Located on the banks of the Wolf River, the dump leaks chemicals into the river, making its fish unfit for human consumption. The Shannon Elementary School is located just beyond the Wolf River levee, and neighborhood children formerly used areas of the dump site as a playground; several children have drowned in the dump’s gravel pits.
In May, 1979, members of a local community group — the Cypress Health and Safety Committee — focused on the problems of chemical contamination from the Hollywood Dump. Led by long-time activist N.T. “Brother” Greene, the group had already successfully fought on issues ranging from blocking the nomination of a U.S. Court of Appeals judge to cleaning up raw sewage in the Cypress Creek. Securing the assistance of U.S. Representative Harold Ford, the committee pressured EPA to run tests at the dump site.
The results were frightening. If people thought the levels of chlordane in Frayser were high, those found in the Hollywood Dump were astronomical. EPA took a soil sample from the Shannon School playground and found 390 ppm chlordane, but later said the result was in error. Tests in the dump itself showed concentrations ranging from 170 to 5,000 ppm. (In Fall, 1980, a Vanderbilt University chemist found a “hot spot” that registered 500,000 ppm — a 50 percent concentration of chlordane!)
With this information in hand, the Cypress Health and Safety Committee tried to have the Shannon School closed, but the city refused to act. The committee continued to pressure the city to clean up the dump, and managed to publicize the issue to some extent — for instance, they found out that Nathan Tennessee was raising hogs for human consumption on the dump site itself — but it was apparent to many in the group that more allies were needed to get any action taken, and they began to look to Frayser for those allies.
Some members of the Cypress group were hesitant to work with whites from Frayser. Greene explained how he overcame this resistance: “One told me, ‘Those white folks just moved up to Frayser to get away from blacks. Why should we help them?’ I said to them, ‘The problem we are fighting in Hollywood is a very big thing. If we work together, we can get farther faster.’” Thus began the effort to forge a racially unified coalition to protect the residents of Frayser and North Memphis from the hazards of past chemical dumping.
VELSICOL: a Record of "Known Ecological Abuses"
The name of the Velsicol Chemical Company pops up again and again when the subject is irresponsible disposal of hazardous wastes. It’s the company behind the Hollywood Dump described here, the Hardeman County dump responsible for Nell Grantham’s troubles (see interview on page 42) and countless others.
Velsicol is a wholly owned subsidiary of Northwest Industries, a holding and management company. It manufactures and sells a variety of specialty pesticides, resin products, industrial chemicals and other chemical products, and has plants in Arizona, Illinois, Mexico, Tennessee and Texas. The wastes produced have found homes all across the South. After abandoning the Hollywood Dump in 1964 and the Hardeman County dump in 1972, says Nell Grantham, “They went right into other parts of Tennessee to dump — one of those places is Bumpass Cove, Tennessee. I know they have dumped in South Carolina, North Carolina, Alabama — all through there.”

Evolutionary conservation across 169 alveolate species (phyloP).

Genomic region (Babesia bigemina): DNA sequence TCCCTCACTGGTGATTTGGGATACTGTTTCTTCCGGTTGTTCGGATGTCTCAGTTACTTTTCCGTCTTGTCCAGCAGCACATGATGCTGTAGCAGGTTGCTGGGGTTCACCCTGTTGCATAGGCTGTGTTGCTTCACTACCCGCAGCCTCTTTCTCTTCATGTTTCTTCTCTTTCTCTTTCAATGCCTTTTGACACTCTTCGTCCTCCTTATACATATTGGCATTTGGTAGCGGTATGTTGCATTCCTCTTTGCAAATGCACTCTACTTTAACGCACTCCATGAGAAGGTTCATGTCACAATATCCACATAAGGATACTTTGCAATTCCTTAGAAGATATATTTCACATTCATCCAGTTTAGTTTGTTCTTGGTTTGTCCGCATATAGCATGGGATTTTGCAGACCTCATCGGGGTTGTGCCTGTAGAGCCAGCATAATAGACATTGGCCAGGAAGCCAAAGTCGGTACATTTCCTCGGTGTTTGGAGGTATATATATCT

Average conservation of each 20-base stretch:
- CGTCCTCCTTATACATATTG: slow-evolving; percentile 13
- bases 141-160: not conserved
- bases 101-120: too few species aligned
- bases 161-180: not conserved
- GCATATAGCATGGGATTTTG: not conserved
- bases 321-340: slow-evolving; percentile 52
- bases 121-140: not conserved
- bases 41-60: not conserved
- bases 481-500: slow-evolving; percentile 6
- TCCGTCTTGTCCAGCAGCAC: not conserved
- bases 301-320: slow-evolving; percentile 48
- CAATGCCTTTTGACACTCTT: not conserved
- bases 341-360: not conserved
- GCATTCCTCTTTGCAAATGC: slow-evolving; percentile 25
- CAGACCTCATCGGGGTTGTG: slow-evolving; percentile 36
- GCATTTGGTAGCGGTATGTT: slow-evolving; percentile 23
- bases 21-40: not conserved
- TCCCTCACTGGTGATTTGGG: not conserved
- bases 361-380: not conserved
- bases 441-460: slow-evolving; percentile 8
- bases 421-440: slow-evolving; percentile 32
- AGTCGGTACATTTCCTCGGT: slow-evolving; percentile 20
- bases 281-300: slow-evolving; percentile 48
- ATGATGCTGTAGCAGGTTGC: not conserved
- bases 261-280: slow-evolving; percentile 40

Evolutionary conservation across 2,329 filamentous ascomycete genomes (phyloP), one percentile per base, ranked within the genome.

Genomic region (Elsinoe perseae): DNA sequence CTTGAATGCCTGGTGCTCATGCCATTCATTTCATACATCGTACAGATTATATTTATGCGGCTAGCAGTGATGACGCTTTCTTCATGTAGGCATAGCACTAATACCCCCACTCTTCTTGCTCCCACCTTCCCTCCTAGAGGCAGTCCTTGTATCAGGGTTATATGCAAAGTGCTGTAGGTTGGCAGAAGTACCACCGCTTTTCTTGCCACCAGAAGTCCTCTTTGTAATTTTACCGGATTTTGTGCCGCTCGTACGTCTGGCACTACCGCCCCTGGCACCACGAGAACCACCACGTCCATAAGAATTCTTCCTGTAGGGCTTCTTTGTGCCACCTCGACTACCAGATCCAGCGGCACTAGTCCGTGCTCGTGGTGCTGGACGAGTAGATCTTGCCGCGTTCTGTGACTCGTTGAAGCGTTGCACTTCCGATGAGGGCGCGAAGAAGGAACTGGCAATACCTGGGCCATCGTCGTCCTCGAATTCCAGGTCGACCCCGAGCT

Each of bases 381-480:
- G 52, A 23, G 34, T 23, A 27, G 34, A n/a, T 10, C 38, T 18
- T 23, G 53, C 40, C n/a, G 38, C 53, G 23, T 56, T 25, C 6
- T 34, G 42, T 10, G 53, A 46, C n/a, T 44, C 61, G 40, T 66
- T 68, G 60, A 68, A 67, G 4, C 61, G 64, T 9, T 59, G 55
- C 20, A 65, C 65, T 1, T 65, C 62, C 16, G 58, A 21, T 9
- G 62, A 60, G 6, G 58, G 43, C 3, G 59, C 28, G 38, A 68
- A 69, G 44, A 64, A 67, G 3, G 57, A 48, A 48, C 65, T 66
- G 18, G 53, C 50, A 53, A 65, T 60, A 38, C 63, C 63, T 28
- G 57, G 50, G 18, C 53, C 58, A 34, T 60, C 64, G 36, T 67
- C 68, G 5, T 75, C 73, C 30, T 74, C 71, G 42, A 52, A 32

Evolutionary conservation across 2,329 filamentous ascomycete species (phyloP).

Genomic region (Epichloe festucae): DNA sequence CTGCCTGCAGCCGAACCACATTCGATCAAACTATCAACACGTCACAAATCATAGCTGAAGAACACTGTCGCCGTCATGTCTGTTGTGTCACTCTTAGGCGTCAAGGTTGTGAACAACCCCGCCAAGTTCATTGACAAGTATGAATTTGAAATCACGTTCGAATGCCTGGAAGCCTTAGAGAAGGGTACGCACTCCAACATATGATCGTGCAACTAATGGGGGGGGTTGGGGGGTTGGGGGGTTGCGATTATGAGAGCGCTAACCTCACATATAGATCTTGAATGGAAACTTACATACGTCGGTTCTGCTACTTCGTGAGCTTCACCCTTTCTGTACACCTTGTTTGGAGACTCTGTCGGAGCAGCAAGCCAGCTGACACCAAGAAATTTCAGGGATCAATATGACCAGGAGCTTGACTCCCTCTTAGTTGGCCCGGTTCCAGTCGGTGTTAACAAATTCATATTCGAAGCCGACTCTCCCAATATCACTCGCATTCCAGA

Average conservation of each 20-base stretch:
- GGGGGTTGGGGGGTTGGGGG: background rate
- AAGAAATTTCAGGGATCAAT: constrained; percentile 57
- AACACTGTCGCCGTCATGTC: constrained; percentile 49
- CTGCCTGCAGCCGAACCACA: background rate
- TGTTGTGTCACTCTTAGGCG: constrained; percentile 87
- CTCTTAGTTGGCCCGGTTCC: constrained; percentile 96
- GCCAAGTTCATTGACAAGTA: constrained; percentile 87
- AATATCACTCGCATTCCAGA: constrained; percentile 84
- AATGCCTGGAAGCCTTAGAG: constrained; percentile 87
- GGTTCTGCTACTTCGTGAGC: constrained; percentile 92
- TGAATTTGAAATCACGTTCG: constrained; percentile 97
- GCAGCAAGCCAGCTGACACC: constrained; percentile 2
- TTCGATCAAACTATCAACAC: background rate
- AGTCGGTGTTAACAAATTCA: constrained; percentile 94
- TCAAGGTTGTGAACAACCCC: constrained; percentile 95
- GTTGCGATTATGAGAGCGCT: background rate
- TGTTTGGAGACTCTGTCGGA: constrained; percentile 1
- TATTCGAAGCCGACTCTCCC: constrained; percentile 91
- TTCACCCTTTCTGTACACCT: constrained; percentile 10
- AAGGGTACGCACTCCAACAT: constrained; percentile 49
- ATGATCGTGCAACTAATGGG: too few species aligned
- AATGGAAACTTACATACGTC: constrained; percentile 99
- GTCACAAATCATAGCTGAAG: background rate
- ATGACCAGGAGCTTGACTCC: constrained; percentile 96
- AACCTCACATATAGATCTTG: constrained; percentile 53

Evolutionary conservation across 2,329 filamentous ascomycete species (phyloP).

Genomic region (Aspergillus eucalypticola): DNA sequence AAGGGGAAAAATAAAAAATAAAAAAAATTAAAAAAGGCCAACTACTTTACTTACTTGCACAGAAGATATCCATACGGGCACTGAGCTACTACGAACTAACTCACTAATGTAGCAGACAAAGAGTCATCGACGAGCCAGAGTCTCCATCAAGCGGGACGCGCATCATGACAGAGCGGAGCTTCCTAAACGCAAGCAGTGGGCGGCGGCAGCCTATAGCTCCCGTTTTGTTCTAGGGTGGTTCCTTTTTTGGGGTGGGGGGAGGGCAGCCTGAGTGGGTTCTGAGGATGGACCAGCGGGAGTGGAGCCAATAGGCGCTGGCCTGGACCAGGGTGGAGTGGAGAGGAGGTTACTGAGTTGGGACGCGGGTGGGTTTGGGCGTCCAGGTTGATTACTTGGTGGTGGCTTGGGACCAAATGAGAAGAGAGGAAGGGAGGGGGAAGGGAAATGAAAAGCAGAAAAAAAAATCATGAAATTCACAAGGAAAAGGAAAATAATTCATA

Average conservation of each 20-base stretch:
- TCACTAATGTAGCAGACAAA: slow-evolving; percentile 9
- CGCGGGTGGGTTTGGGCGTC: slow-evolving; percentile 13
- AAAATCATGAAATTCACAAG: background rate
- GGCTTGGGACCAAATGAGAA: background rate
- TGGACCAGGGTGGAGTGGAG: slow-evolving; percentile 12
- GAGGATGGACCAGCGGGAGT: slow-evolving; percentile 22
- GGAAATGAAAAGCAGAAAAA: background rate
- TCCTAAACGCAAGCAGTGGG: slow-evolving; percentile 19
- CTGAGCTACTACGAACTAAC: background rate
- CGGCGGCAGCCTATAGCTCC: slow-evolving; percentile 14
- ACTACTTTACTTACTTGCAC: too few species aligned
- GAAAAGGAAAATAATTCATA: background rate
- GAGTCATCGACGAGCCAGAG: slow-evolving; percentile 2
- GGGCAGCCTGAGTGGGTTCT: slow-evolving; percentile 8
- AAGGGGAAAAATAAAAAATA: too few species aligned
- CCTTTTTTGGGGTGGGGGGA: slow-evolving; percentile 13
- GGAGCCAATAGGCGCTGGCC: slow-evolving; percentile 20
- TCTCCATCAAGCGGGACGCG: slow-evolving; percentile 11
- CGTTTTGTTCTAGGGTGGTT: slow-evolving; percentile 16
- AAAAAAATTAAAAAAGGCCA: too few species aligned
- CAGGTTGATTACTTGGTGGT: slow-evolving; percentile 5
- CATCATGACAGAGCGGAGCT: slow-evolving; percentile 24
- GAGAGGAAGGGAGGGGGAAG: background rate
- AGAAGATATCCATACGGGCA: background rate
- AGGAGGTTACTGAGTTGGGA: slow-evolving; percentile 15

The Memphis plant, opened in 1932, employs 250 people. It was implicated in a massive fish kill in the Mississippi River in 1964: more than five million fish from Memphis to New Orleans died as a result.
Michael Brown, the reporter who broke open the Love Canal disaster at Niagara Falls, has looked into Velsicol’s activities in his book Laying Waste: The Poisoning of America by Toxic Chemicals. He found the company to be second only to Hooker Chemical (the company responsible for Love Canal) in involvement in “known ecological abuses.” Its record, he says, ranged from the fish kill to “illnesses among plant workers in Texas. In Michigan, flame retardants from a firm it purchased had found their way into livestock feed, leading to the destruction of animals across the state. In Memphis, it was suspected that toxic emanations from its plant had caused employees of the municipal wastewater treatment plant to fall ill. . . . The company once refused to comply with a federal request to call back two chemicals, and in 1976 it was publicly chastised by a United States Senate committee staff for permitting the further production of a pesticide, leptophos, after it appeared obvious that workers were becoming ill in its vicinity. . . .
“Controversy flared highest around Velsicol’s manufacture of chlordane and heptachlor. Since 1965 heptachlor, along with its epoxide, had been suspected of causing cancer in mice. Velsicol claimed otherwise. . . . On December 12, 1977, a special grand jury returned an 11-count indictment against the company and six of its past or present officers, employees and attorneys, charging that from August, 1972, to July, 1975, the defendants had conspired to defraud the government, concealing material facts indicating that the substances induced animal tumors. The charges were later dismissed.”
In January, 1980, Brother Greene visited Evonda Pounds with Ruffin Harris, who had come to Memphis to help the Cypress group on behalf of the well-respected Environmental Defense Fund. Harris advised Greene and Pounds to conduct a door-to-door survey to establish the extent of the health problems in Frayser, as had been done at Love Canal. Two reporters who had followed the issues closely — Tracey Wilkes of WMC-FM and Leonard Novarro of the Memphis Press-Scimitar — were recruited to help with the survey.
Going door to door in one of Memphis’s colder winters, the surveyors heard the same stories over and over again. “I knew other people had problems similar to mine,” says Pounds, “but I didn’t realize how widespread it was until that day.” Adds Wilkes, “It got really scary.” In a single block, 26 out of 28 people interviewed had symptoms possibly related to chemical contamination, and there had been at least three cancer deaths in the past two or three years.